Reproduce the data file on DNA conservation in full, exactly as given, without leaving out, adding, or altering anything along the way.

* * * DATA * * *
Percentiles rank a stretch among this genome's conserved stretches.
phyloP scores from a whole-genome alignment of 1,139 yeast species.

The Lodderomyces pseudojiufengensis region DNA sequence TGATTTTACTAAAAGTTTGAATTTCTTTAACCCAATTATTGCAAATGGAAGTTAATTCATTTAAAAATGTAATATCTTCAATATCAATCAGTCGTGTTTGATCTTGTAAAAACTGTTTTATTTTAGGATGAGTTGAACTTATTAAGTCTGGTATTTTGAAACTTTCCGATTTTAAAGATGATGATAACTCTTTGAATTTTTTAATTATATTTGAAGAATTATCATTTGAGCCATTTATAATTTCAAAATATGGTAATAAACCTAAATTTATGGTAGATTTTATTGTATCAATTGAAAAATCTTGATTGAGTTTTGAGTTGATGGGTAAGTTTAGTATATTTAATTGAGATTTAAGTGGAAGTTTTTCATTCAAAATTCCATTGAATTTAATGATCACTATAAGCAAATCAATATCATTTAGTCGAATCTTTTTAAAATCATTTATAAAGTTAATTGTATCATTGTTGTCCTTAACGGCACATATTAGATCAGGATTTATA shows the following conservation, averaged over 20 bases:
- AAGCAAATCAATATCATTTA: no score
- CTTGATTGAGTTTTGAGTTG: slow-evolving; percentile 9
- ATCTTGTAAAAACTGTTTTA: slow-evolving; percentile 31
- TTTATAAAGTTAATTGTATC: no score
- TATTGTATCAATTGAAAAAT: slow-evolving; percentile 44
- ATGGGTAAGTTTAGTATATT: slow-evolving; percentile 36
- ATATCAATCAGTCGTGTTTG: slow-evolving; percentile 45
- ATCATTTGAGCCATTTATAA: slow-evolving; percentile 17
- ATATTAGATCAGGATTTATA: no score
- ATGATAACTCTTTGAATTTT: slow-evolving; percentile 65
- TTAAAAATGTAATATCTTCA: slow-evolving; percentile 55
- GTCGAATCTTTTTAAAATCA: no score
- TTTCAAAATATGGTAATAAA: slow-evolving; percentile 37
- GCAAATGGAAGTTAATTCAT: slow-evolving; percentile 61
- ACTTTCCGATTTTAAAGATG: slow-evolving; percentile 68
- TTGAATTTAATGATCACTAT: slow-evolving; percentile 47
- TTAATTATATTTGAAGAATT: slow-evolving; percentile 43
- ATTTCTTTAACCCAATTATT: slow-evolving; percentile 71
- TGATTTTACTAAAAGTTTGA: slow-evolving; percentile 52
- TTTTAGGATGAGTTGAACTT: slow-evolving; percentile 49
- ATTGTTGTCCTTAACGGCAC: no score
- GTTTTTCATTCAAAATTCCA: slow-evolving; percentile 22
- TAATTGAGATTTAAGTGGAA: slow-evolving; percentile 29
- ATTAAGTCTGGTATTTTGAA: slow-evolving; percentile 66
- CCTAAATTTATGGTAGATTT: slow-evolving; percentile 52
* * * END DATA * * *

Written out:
Percentiles rank a stretch among this genome's conserved stretches.
phyloP scores from a whole-genome alignment of 1,139 yeast species.

The Lodderomyces pseudojiufengensis region DNA sequence TGATTTTACTAAAAGTTTGAATTTCTTTAACCCAATTATTGCAAATGGAAGTTAATTCATTTAAAAATGTAATATCTTCAATATCAATCAGTCGTGTTTGATCTTGTAAAAACTGTTTTATTTTAGGATGAGTTGAACTTATTAAGTCTGGTATTTTGAAACTTTCCGATTTTAAAGATGATGATAACTCTTTGAATTTTTTAATTATATTTGAAGAATTATCATTTGAGCCATTTATAATTTCAAAATATGGTAATAAACCTAAATTTATGGTAGATTTTATTGTATCAATTGAAAAATCTTGATTGAGTTTTGAGTTGATGGGTAAGTTTAGTATATTTAATTGAGATTTAAGTGGAAGTTTTTCATTCAAAATTCCATTGAATTTAATGATCACTATAAGCAAATCAATATCATTTAGTCGAATCTTTTTAAAATCATTTATAAAGTTAATTGTATCATTGTTGTCCTTAACGGCACATATTAGATCAGGATTTATA shows the following conservation, averaged over 20 bases:
- AAGCAAATCAATATCATTTA: no score
- CTTGATTGAGTTTTGAGTTG: slow-evolving; percentile 9
- ATCTTGTAAAAACTGTTTTA: slow-evolving; percentile 31
- TTTATAAAGTTAATTGTATC: no score
- TATTGTATCAATTGAAAAAT: slow-evolving; percentile 44
- ATGGGTAAGTTTAGTATATT: slow-evolving; percentile 36
- ATATCAATCAGTCGTGTTTG: slow-evolving; percentile 45
- ATCATTTGAGCCATTTATAA: slow-evolving; percentile 17
- ATATTAGATCAGGATTTATA: no score
- ATGATAACTCTTTGAATTTT: slow-evolving; percentile 65
- TTAAAAATGTAATATCTTCA: slow-evolving; percentile 55
- GTCGAATCTTTTTAAAATCA: no score
- TTTCAAAATATGGTAATAAA: slow-evolving; percentile 37
- GCAAATGGAAGTTAATTCAT: slow-evolving; percentile 61
- ACTTTCCGATTTTAAAGATG: slow-evolving; percentile 68
- TTGAATTTAATGATCACTAT: slow-evolving; percentile 47
- TTAATTATATTTGAAGAATT: slow-evolving; percentile 43
- ATTTCTTTAACCCAATTATT: slow-evolving; percentile 71
- TGATTTTACTAAAAGTTTGA: slow-evolving; percentile 52
- TTTTAGGATGAGTTGAACTT: slow-evolving; percentile 49
- ATTGTTGTCCTTAACGGCAC: no score
- GTTTTTCATTCAAAATTCCA: slow-evolving; percentile 22
- TAATTGAGATTTAAGTGGAA: slow-evolving; percentile 29
- ATTAAGTCTGGTATTTTGAA: slow-evolving; percentile 66
- CCTAAATTTATGGTAGATTT: slow-evolving; percentile 52